Here's How Much Money You Actually Need to Retire at 55
Most people work 90,000 hours in their lifetime, which is one-third of the average lifespan, according to a study from Gettysburg College. Want to shave a few hours off that average, cut your time on the 9-to-5 grind short, and get to retirement early (so you can spend more time traveling)? We talked to a financial educator about early retirement — specifically, how to retire at age 55 — to shed some light on the subject.
"As the proverb goes, the best time to plant a tree was 20 years ago," Danetha Doe, a financial wellness educator, tells Travel + Leisure of when the best time to start planning for retirement would be. "The second best time is today."
In other words, it is never too soon to start saving for retirement, especially if you want to retire early.
According to Doe, those looking to retire early should start saving as early as their 20s or 30s. But, "don't despair if you didn't start saving in your younger years," she says. "It is also never too late to start saving for retirement. However, the longer you wait to start, the more strategic you will need to be to ensure you save enough for your retirement years.
To figure out just how much money you need to save to retire by 55, Doe suggests using a common rule of thumb: take your current salary and multiply it by 10. Keep in mind that this is just a jumping off point — there are many other factors you'll need to consider. To that end, Doe takes this formula and builds off of it. She offers the following example:
"If you earn $80,000 per year, the formula states you will need to have access to $800,000 to retire. Now, keep in mind, if you are planning to retire at 55, you will (heaven willing) need to have enough saved for 20 years or more. Using the formula I just shared, that means you will be living on $40,000 per year or half of the salary you were accustomed to ($800,000 over 20 years). For some people, this would not be enough. Or, $40,000 per year may be enough if you choose to retire in a part of the world where the cost of living is [lower than you're used to]. My suggestion is to use the formula to set a baseline. Then, do research on what it would cost to live the lifestyle you wish to experience in retirement."
Want to make it to retirement even sooner? There are ways to do it, but it means putting in a lot of effort. Doe suggests looking into the F.I.R.E. approach; F.I.R.E. stands for Financial Independence Retire Early.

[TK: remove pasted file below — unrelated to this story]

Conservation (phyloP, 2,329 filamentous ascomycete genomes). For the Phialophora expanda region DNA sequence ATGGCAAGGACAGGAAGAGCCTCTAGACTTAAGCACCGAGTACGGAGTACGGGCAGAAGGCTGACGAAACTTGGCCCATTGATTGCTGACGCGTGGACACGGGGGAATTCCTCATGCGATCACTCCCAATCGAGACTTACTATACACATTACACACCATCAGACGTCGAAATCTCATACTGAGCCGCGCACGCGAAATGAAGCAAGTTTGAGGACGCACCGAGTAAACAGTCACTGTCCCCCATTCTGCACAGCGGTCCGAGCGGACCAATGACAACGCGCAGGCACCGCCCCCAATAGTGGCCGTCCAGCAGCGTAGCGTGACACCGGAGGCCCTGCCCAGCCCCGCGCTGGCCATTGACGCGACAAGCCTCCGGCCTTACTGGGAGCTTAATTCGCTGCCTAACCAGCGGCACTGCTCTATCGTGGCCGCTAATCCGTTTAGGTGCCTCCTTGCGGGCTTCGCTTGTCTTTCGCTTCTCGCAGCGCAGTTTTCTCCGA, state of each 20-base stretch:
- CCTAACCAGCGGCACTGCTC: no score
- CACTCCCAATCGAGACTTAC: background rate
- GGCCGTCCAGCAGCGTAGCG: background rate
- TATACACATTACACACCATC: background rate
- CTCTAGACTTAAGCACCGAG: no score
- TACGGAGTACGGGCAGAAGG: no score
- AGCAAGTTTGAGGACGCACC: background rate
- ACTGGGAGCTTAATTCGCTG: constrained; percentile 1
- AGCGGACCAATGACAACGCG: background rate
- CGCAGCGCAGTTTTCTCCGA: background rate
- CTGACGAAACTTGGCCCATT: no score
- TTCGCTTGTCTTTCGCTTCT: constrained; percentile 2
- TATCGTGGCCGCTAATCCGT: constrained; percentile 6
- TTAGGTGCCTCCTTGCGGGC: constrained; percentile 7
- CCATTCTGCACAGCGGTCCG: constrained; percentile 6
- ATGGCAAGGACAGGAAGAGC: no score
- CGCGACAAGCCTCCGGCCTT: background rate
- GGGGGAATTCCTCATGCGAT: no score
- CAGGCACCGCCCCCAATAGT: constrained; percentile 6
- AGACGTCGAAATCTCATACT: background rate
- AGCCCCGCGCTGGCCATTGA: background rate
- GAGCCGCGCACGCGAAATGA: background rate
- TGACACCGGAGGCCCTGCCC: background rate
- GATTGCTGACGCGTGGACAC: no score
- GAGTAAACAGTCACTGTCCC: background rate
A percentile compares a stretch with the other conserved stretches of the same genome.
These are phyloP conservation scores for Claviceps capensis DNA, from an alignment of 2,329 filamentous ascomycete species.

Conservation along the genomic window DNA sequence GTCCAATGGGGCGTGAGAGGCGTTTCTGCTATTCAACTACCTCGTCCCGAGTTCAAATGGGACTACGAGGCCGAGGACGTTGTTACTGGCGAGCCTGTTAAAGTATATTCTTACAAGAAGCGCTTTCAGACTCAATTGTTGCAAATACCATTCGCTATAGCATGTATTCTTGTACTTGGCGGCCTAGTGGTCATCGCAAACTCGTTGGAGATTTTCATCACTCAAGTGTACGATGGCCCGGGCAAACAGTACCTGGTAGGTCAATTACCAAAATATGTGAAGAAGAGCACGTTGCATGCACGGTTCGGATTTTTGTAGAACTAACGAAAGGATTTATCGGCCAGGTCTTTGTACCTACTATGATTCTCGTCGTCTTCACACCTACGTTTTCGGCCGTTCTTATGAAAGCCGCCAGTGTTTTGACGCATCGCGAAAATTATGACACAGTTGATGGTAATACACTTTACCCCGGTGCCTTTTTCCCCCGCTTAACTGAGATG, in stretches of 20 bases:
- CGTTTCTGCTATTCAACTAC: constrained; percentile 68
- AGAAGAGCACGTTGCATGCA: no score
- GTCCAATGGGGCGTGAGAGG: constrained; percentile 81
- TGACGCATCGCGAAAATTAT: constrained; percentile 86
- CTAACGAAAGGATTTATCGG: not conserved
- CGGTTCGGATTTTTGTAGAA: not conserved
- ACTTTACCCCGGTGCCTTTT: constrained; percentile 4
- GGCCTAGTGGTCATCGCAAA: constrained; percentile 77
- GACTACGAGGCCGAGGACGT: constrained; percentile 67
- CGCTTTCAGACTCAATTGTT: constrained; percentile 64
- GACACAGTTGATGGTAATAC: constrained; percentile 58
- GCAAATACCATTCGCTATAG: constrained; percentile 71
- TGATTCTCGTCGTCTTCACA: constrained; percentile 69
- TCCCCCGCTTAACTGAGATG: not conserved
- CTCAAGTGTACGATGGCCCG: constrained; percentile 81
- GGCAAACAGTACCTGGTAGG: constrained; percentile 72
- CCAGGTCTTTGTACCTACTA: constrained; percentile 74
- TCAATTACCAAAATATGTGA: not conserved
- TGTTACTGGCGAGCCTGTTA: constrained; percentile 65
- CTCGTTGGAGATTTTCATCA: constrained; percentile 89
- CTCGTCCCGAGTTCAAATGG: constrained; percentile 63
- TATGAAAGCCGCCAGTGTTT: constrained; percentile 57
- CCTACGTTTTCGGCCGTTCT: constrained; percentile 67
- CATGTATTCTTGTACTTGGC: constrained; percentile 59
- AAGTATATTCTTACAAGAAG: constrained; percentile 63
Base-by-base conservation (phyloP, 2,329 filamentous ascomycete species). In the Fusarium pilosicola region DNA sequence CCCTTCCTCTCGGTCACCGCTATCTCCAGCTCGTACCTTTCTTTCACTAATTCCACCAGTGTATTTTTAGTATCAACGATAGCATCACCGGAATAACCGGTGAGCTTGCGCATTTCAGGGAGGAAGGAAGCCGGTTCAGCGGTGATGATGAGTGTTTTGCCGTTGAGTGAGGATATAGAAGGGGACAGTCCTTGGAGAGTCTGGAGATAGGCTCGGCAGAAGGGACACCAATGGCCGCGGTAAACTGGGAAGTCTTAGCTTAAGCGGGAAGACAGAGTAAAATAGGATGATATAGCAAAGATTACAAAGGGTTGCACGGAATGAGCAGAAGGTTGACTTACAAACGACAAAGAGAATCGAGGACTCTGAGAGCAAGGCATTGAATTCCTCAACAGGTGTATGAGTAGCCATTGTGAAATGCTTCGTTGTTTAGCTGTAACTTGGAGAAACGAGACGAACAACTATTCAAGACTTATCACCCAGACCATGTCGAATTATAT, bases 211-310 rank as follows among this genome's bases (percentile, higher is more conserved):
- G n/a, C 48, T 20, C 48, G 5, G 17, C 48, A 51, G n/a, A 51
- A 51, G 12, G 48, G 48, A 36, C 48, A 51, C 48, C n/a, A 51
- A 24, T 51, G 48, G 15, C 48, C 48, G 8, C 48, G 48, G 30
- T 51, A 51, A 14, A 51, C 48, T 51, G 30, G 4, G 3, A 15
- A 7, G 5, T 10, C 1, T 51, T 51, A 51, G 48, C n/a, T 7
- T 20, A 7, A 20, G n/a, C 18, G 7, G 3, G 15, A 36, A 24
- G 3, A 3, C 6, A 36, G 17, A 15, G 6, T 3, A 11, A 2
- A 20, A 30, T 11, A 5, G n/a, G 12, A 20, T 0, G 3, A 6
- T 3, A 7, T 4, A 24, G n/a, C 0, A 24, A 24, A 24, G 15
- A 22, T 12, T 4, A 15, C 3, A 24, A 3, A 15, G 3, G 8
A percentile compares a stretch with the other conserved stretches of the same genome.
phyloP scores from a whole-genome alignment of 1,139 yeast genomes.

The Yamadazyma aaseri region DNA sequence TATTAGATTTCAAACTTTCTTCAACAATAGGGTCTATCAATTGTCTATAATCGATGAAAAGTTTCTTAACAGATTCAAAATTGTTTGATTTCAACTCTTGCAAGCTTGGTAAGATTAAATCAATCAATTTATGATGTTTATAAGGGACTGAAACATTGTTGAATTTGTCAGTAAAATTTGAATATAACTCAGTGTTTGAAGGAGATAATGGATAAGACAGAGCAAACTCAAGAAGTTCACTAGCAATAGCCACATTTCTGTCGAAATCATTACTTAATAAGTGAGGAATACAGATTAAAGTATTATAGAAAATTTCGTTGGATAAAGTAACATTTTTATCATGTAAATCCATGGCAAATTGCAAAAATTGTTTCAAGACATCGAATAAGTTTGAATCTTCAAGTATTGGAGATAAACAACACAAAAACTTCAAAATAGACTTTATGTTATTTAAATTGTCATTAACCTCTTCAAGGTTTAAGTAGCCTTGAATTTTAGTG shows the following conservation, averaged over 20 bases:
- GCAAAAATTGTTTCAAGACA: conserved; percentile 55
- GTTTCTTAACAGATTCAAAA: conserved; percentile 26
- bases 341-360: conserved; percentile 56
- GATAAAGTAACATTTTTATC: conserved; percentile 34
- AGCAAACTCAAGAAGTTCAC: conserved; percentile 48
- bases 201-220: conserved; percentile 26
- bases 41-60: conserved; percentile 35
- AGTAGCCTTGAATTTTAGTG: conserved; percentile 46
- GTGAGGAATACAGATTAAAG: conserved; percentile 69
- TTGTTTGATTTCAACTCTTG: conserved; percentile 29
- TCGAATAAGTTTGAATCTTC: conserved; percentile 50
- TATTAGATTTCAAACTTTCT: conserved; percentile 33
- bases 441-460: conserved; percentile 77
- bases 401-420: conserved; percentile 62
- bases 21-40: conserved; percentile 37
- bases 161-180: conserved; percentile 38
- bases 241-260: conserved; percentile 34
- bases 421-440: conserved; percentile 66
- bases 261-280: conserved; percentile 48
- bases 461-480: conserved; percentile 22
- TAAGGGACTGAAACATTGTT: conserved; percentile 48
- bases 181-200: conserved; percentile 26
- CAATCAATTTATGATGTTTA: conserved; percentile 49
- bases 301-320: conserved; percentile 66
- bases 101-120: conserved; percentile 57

"The basic premise of F.I.R.E. is to cut expenses drastically and live off of 25-50 percent of your income," Doe explains. "With the extra money you have, you invest it into low-fee funds such as index funds."
Others can try to accomplish early retirement by creating a successful side hustle business, which could help provide the additional income needed to retire early. Some even approach side hustling with the goal of generating passive income, which effectively creates an additional income stream without too much additional work (think: owning a rental property). However, even if you don't hit a magic number, Doe says there are still ways you can achieve that retirement feeling without giving up work altogether. Her methods could be particularly helpful for those trying to integrate travel more into their life, beginning now, rather than waiting for retirement.
"At the core of it all, most folks wish to retire early because they want financial freedom. They want to take a year to travel, explore an artistic outlet, or to devote their time to philanthropy. All of these experiences can be achieved without retiring in the traditional sense," Doe says. "[Someone I coach] goes on a four-month sabbatical every year and calls it a mini-retirement. They've been on five mini-retirements — all before the age of 40. So, whether it's early retirement, mini-retirement, or generating passive income, the key is to get clear on what you wish to experience, define success on your own terms, and take the steps necessary to turn your dream into a reality."